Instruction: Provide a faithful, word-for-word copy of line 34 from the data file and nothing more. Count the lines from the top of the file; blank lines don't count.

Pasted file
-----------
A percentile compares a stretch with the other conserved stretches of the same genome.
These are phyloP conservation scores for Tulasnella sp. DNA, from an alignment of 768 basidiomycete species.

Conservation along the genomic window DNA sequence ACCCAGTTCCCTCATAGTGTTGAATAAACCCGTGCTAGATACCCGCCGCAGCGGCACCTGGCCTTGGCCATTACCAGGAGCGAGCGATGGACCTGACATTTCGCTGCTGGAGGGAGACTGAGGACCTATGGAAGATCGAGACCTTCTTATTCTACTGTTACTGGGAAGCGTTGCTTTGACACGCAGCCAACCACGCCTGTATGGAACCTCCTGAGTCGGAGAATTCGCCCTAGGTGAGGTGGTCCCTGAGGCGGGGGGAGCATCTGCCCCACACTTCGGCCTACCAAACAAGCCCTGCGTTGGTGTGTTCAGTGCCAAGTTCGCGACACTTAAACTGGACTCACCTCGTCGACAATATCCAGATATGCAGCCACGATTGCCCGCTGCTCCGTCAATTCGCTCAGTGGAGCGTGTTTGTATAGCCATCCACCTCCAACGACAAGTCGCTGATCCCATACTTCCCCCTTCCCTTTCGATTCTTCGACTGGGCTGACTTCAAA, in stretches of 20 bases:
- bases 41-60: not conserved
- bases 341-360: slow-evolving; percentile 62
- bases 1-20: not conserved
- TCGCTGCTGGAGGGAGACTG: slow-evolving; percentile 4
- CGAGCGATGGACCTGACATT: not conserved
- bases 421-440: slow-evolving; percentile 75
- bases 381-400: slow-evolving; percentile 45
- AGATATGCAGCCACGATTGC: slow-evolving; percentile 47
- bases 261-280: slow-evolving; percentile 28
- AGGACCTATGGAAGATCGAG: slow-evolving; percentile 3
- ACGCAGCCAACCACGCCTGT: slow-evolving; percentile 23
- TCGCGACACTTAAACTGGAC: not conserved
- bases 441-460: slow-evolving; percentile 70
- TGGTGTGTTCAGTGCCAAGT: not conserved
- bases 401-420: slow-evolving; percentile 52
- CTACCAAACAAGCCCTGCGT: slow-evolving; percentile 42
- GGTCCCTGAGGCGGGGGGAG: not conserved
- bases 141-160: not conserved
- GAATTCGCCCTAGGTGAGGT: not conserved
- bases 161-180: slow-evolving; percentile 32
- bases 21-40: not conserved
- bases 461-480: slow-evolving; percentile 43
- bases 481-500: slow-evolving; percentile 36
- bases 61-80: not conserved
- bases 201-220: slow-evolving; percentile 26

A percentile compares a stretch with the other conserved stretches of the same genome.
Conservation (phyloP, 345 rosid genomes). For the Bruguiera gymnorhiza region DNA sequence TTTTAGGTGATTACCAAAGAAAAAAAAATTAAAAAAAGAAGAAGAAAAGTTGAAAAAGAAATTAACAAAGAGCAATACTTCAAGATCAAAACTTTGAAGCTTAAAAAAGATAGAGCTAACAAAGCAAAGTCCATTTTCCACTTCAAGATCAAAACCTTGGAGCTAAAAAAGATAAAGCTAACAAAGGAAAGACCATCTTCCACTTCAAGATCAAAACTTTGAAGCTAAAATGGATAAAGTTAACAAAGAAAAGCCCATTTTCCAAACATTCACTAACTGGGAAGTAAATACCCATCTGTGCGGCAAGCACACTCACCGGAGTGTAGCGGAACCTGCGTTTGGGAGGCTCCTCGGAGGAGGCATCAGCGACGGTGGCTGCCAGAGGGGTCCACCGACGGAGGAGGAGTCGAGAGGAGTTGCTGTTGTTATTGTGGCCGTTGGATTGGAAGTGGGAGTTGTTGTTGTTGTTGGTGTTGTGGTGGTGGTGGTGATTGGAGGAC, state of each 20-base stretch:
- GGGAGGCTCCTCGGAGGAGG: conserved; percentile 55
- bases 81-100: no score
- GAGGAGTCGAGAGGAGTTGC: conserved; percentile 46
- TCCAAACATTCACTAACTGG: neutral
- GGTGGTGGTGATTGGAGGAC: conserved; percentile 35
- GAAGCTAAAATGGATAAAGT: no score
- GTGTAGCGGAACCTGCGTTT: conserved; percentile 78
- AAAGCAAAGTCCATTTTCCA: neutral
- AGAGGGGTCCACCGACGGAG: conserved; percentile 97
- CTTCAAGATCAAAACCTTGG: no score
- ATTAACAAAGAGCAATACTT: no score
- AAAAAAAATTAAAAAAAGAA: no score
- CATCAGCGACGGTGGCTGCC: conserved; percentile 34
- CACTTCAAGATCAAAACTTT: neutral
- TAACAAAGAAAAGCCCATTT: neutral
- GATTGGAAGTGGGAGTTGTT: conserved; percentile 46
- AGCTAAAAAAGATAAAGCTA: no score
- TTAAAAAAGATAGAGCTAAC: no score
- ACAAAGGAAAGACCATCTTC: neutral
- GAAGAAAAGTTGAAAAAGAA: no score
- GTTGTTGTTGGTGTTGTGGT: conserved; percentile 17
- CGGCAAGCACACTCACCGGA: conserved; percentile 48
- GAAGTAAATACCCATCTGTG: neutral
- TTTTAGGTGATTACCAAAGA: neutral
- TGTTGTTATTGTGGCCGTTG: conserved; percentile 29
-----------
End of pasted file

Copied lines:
- TCCAAACATTCACTAACTGG: neutral